Meet the Researcher - Amanda Weaver
MEET THE RESEARCHER LIVE ON APRIL 28
Breakout Room: 11
Researcher Name: Amanda Weaver
Title of Research: Hydrogen for aerospace travel, the new climate change mitigation technology
Division Representing: Engineering
Institution: Georgia Southern University
Institution Location: Georgia
Home State: Georgia
District Number: 12
Advisor/Mentor: Valentin Soloiu
Funding Source: College of Engineering and Computing Georgia Southern internal grant; NSF-DoD ASSURE
Since I was a little girl, I have always been fascinated with the environment and how mechanical devices work in connection with that. I enjoyed the beauty the Earth and advanced technologies that can keep the world in pristine condition. This elegance is something I saw in nature as well. Growing up I saw the Planet Earth series and was enthralled by the magnificence of both our planet and of the stars above. I love the idea of space travel and that we, as a species, can explore places that were previously unknown. Though we continue to make amazing strides in the pursuit of the impossible, consideration must be made to the fragile ecosystems currently under threat from our technologies. Damages done by the emissions caused by the burning of fossil fuels are one of the leading threats to the deterioration of Earth's environment. Therefore, the research that I have been doing at Georgia Southern's Aerospace lab is driven by my desire to unify my love for space and flight and my concern for the welfare of the environment. As of now, I have been a part of combustion studies on hydrogen fuel and produced a paper on transition fuels and a poster titled RCCI with High Reactivity S8-ULSD and Low-Reactivity n-Butanol.â€ The paper and the poster we then presented in the prestigious national conference in 2020, Denver, CO. This investigation has preceded my research into the feasibility of clean, hydrogen as an alternative fuel.
In the last couple of years, during my college career, I have been involved in quite a few research projects followed by presentations in a scientific setting. One of the most exciting projects I designed an executed involved measuring the hydraulic pressure changes, noise, and vibration characteristics of an injection system for environmental compliance and passengers' comfort. My scientific goal of the project was to incorporate in the system, a sensor fusion with noise and vibration sensors coupled with hydraulic sensors to research the characteristics of aerospace hydrogen fuel. This is part of a DoD-NSF REU grant and I am very proud of my participation in a federal project. As part of the project, I had weekly presentations of my research progress. Recently, I applied with my project for my first grant with the College of Engineering and Computing. Winning this award, will allow me to continue to move forward with my research on hydrogen combustion characteristics. One of the more rewarding experiences I have had in the lab in the past year is the collaboration between Dr. Soloiu, my mentor, and the Institute for Interdisciplinary STEM Education focusing on underrepresented students where I did a lot of presentations for minority and disfavored students. Recent research resulted in with a peer-reviewed paper and a poster titled 'RCCI with High-Reactivity S8-ULSD and Low-Reactivity n-Butanol.' The paper and the poster I then presented in the prestigious national conference in 2020, Denver, CO.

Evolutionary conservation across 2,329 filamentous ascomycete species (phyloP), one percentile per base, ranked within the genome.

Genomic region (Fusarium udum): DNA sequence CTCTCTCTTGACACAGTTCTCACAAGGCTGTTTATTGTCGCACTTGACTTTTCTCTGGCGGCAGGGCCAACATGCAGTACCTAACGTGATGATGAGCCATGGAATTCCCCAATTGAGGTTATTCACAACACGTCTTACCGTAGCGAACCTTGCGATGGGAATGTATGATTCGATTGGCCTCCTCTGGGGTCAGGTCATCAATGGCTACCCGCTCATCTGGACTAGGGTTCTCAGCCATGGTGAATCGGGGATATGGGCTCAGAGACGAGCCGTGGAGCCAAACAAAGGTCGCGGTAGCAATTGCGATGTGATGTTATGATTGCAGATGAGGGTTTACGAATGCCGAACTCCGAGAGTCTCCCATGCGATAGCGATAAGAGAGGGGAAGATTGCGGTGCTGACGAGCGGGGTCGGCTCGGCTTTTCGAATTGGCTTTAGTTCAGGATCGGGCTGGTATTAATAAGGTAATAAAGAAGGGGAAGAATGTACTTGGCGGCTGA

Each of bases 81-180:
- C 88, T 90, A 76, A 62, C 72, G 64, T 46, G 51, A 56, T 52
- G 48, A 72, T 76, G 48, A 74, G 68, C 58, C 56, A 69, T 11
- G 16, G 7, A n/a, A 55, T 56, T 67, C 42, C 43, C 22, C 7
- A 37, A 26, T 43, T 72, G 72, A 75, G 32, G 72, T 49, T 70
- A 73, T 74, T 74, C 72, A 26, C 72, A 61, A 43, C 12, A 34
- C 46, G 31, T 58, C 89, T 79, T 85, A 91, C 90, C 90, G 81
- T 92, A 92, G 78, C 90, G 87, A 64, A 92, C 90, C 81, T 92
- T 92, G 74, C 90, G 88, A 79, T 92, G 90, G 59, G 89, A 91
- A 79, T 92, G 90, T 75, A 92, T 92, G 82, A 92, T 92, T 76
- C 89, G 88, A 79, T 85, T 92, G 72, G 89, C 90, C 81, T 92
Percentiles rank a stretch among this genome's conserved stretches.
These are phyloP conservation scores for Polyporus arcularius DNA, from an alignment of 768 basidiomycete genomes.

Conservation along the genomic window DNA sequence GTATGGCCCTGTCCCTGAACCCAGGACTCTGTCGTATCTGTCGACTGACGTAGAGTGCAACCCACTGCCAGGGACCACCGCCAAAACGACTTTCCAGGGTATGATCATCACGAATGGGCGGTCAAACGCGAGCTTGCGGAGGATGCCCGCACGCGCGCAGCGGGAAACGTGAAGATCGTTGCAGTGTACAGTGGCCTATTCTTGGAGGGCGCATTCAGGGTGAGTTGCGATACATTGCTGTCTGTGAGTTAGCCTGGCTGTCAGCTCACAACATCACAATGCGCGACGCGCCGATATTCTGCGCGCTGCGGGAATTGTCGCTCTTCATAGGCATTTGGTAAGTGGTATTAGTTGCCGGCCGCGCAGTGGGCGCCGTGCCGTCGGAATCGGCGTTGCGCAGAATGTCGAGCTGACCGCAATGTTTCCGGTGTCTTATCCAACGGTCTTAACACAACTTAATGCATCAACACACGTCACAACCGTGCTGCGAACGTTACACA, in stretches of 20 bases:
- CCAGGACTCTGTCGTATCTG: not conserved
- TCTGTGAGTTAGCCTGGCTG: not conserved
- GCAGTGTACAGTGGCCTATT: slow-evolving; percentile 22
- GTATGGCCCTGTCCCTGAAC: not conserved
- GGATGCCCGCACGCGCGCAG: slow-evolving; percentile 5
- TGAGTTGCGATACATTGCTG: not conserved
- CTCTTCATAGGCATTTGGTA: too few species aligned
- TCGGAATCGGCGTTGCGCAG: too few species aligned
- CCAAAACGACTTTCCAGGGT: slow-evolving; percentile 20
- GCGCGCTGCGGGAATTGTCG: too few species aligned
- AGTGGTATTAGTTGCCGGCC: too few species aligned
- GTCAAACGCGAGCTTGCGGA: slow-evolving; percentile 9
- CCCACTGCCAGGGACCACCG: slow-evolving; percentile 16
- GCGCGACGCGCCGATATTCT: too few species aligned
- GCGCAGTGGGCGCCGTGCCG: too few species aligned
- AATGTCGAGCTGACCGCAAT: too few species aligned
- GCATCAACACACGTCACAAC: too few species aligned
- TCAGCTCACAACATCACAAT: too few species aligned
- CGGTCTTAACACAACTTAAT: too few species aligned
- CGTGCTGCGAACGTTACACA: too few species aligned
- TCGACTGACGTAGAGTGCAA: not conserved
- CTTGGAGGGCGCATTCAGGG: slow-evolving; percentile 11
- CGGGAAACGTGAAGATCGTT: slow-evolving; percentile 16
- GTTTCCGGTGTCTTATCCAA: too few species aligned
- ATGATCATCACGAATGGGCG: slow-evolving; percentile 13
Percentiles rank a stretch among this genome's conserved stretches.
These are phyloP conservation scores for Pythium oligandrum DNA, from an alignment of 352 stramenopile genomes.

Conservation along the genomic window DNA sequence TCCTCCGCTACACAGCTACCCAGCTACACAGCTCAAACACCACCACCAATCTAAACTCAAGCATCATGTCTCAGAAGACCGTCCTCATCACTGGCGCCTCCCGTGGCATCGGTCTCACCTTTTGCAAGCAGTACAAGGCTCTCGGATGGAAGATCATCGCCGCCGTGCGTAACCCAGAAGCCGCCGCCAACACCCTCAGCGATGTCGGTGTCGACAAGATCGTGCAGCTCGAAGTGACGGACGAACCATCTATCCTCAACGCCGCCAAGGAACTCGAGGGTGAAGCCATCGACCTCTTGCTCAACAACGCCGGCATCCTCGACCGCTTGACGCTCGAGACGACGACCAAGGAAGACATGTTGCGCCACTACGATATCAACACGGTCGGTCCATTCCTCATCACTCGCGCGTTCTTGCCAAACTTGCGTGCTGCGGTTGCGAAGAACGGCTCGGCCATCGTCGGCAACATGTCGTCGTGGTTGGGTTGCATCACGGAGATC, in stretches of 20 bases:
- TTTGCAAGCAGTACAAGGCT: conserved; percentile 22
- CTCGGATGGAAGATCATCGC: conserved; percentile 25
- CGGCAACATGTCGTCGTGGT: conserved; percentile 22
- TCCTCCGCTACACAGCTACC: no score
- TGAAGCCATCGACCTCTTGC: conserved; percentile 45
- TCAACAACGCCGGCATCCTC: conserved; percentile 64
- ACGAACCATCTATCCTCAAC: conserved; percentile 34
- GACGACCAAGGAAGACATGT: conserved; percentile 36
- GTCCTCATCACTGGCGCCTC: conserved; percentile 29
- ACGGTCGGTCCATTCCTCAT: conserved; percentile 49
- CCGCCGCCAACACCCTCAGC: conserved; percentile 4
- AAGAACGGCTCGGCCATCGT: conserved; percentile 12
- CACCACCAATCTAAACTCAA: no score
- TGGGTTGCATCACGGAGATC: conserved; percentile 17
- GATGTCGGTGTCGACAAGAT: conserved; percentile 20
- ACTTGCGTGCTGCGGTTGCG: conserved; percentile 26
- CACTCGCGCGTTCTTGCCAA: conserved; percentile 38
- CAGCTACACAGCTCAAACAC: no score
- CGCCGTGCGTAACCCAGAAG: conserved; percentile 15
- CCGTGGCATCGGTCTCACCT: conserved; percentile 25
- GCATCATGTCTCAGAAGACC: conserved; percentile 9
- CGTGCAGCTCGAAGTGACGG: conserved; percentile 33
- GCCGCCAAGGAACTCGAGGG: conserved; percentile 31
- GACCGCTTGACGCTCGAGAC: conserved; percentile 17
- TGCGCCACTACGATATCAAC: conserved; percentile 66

Significance of Research:
With the world moving toward more globalization it is unfortunate that the reliance on fossil fuels continues to increase for aerospace travel. My research tries to clarify the feasibility of hydrogen use for aerospace gas turbine compared to the latest generation of synthetic fuels. While synthetic fuels are energy dense and already available for the propulsion, they still increase harmful emissions which contribute to the climate change. If we continue this trend, these emissions are predicted by the FAA to triple by the year 2050 and continue the destruction of the ozone layer with catastrophic ice caps melting and irreversible climate changes. The most harmful of the emissions are NOx and CO2. Hydrogen has a high temperature flame and fast combustion that causes challenges for aircraft on board storage to the injection and combustion systems. At this stage of my research, I investigate in a combustion chamber the transition fuels like Fischer-Tropsch synthetic fuels. They have shown promise in reducing the emissions by a Negative Temperature Coefficient Region that influences the Low Temperature Heat Release and High Temperature Heat Release regions of the burn. The next stage is to inject hydrogen in the injection chamber to investigate the flame stability at various air to fuel ratio. The byproduct of hydrogen combustion is harmless and contains mostly water. My work will bring a contribution to maintaining a pristine environment and save the polar bears.
Uniqueness of Research:
This research will bring a solid contribution to the knowledge of hydrogen combustion in jet engines for a clean alternative to synthetic and fossil jet fuels. The air travel with jet engines could become much cleaner reducing the contribution to global warming while increasing population health and welfare.
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